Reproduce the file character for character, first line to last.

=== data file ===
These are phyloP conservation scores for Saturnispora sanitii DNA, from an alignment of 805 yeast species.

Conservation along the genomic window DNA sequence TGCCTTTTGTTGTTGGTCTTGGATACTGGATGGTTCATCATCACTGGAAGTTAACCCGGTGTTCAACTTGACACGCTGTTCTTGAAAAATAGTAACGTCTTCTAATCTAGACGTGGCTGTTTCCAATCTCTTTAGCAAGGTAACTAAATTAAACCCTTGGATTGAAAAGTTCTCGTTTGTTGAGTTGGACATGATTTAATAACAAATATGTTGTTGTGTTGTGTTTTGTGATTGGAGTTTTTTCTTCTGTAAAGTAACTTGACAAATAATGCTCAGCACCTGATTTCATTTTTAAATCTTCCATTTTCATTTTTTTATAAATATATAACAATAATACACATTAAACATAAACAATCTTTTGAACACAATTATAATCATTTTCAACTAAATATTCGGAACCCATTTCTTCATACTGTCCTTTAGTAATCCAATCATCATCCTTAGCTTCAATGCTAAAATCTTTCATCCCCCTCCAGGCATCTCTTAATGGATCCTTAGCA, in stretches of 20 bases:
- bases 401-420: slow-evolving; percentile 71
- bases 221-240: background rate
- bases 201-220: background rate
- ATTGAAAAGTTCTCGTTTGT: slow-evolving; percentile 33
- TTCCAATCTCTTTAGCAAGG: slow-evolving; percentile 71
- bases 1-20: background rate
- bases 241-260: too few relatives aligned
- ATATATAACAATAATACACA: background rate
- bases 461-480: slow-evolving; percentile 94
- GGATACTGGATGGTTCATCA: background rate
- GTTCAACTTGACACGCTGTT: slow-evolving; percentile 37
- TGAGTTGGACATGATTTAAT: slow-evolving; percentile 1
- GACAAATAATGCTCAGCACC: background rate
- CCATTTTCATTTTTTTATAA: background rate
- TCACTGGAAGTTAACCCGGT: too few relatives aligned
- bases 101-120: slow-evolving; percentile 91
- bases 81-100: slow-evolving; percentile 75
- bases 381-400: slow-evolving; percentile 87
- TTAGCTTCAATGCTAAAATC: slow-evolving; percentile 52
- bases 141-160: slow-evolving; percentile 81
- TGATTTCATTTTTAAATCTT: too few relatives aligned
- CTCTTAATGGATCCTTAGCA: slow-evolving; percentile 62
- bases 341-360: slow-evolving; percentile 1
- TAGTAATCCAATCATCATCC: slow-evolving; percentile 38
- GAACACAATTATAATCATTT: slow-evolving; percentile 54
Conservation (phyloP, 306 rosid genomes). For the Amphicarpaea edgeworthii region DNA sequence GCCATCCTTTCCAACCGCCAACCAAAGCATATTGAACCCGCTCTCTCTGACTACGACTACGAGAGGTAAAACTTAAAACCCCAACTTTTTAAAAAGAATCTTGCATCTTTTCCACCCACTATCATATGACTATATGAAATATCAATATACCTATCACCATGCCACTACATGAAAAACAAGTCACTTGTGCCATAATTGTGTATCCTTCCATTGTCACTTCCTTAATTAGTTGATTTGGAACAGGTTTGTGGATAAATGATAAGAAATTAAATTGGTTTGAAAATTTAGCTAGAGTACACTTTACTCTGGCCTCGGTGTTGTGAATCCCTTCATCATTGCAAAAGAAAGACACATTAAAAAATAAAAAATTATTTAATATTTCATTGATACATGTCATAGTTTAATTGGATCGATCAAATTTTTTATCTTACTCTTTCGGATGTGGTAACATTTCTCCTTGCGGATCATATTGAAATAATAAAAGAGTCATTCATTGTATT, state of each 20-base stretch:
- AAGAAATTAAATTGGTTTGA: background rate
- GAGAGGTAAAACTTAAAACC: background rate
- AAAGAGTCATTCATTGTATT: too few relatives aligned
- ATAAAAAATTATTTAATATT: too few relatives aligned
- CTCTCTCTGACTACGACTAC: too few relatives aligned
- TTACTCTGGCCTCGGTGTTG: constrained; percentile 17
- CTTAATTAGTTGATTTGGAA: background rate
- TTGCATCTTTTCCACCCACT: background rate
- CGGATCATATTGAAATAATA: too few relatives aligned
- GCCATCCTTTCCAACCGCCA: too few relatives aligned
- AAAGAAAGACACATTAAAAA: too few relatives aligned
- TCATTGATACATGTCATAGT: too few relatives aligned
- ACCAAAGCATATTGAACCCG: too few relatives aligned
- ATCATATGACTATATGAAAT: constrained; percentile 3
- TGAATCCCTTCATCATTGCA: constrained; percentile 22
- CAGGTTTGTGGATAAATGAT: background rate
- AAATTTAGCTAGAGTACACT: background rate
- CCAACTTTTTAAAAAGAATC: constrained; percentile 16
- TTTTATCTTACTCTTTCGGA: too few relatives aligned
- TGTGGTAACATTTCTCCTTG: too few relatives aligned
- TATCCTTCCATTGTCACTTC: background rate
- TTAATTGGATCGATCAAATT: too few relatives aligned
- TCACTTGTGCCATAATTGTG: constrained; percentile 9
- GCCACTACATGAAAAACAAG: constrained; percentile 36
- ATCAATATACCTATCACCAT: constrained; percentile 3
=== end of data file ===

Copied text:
These are phyloP conservation scores for Saturnispora sanitii DNA, from an alignment of 805 yeast species.

Conservation along the genomic window DNA sequence TGCCTTTTGTTGTTGGTCTTGGATACTGGATGGTTCATCATCACTGGAAGTTAACCCGGTGTTCAACTTGACACGCTGTTCTTGAAAAATAGTAACGTCTTCTAATCTAGACGTGGCTGTTTCCAATCTCTTTAGCAAGGTAACTAAATTAAACCCTTGGATTGAAAAGTTCTCGTTTGTTGAGTTGGACATGATTTAATAACAAATATGTTGTTGTGTTGTGTTTTGTGATTGGAGTTTTTTCTTCTGTAAAGTAACTTGACAAATAATGCTCAGCACCTGATTTCATTTTTAAATCTTCCATTTTCATTTTTTTATAAATATATAACAATAATACACATTAAACATAAACAATCTTTTGAACACAATTATAATCATTTTCAACTAAATATTCGGAACCCATTTCTTCATACTGTCCTTTAGTAATCCAATCATCATCCTTAGCTTCAATGCTAAAATCTTTCATCCCCCTCCAGGCATCTCTTAATGGATCCTTAGCA, in stretches of 20 bases:
- bases 401-420: slow-evolving; percentile 71
- bases 221-240: background rate
- bases 201-220: background rate
- ATTGAAAAGTTCTCGTTTGT: slow-evolving; percentile 33
- TTCCAATCTCTTTAGCAAGG: slow-evolving; percentile 71
- bases 1-20: background rate
- bases 241-260: too few relatives aligned
- ATATATAACAATAATACACA: background rate
- bases 461-480: slow-evolving; percentile 94
- GGATACTGGATGGTTCATCA: background rate
- GTTCAACTTGACACGCTGTT: slow-evolving; percentile 37
- TGAGTTGGACATGATTTAAT: slow-evolving; percentile 1
- GACAAATAATGCTCAGCACC: background rate
- CCATTTTCATTTTTTTATAA: background rate
- TCACTGGAAGTTAACCCGGT: too few relatives aligned
- bases 101-120: slow-evolving; percentile 91
- bases 81-100: slow-evolving; percentile 75
- bases 381-400: slow-evolving; percentile 87
- TTAGCTTCAATGCTAAAATC: slow-evolving; percentile 52
- bases 141-160: slow-evolving; percentile 81
- TGATTTCATTTTTAAATCTT: too few relatives aligned
- CTCTTAATGGATCCTTAGCA: slow-evolving; percentile 62
- bases 341-360: slow-evolving; percentile 1
- TAGTAATCCAATCATCATCC: slow-evolving; percentile 38
- GAACACAATTATAATCATTT: slow-evolving; percentile 54
Conservation (phyloP, 306 rosid genomes). For the Amphicarpaea edgeworthii region DNA sequence GCCATCCTTTCCAACCGCCAACCAAAGCATATTGAACCCGCTCTCTCTGACTACGACTACGAGAGGTAAAACTTAAAACCCCAACTTTTTAAAAAGAATCTTGCATCTTTTCCACCCACTATCATATGACTATATGAAATATCAATATACCTATCACCATGCCACTACATGAAAAACAAGTCACTTGTGCCATAATTGTGTATCCTTCCATTGTCACTTCCTTAATTAGTTGATTTGGAACAGGTTTGTGGATAAATGATAAGAAATTAAATTGGTTTGAAAATTTAGCTAGAGTACACTTTACTCTGGCCTCGGTGTTGTGAATCCCTTCATCATTGCAAAAGAAAGACACATTAAAAAATAAAAAATTATTTAATATTTCATTGATACATGTCATAGTTTAATTGGATCGATCAAATTTTTTATCTTACTCTTTCGGATGTGGTAACATTTCTCCTTGCGGATCATATTGAAATAATAAAAGAGTCATTCATTGTATT, state of each 20-base stretch:
- AAGAAATTAAATTGGTTTGA: background rate
- GAGAGGTAAAACTTAAAACC: background rate
- AAAGAGTCATTCATTGTATT: too few relatives aligned
- ATAAAAAATTATTTAATATT: too few relatives aligned
- CTCTCTCTGACTACGACTAC: too few relatives aligned
- TTACTCTGGCCTCGGTGTTG: constrained; percentile 17
- CTTAATTAGTTGATTTGGAA: background rate
- TTGCATCTTTTCCACCCACT: background rate
- CGGATCATATTGAAATAATA: too few relatives aligned
- GCCATCCTTTCCAACCGCCA: too few relatives aligned
- AAAGAAAGACACATTAAAAA: too few relatives aligned
- TCATTGATACATGTCATAGT: too few relatives aligned
- ACCAAAGCATATTGAACCCG: too few relatives aligned
- ATCATATGACTATATGAAAT: constrained; percentile 3
- TGAATCCCTTCATCATTGCA: constrained; percentile 22
- CAGGTTTGTGGATAAATGAT: background rate
- AAATTTAGCTAGAGTACACT: background rate
- CCAACTTTTTAAAAAGAATC: constrained; percentile 16
- TTTTATCTTACTCTTTCGGA: too few relatives aligned
- TGTGGTAACATTTCTCCTTG: too few relatives aligned
- TATCCTTCCATTGTCACTTC: background rate
- TTAATTGGATCGATCAAATT: too few relatives aligned
- TCACTTGTGCCATAATTGTG: constrained; percentile 9
- GCCACTACATGAAAAACAAG: constrained; percentile 36
- ATCAATATACCTATCACCAT: constrained; percentile 3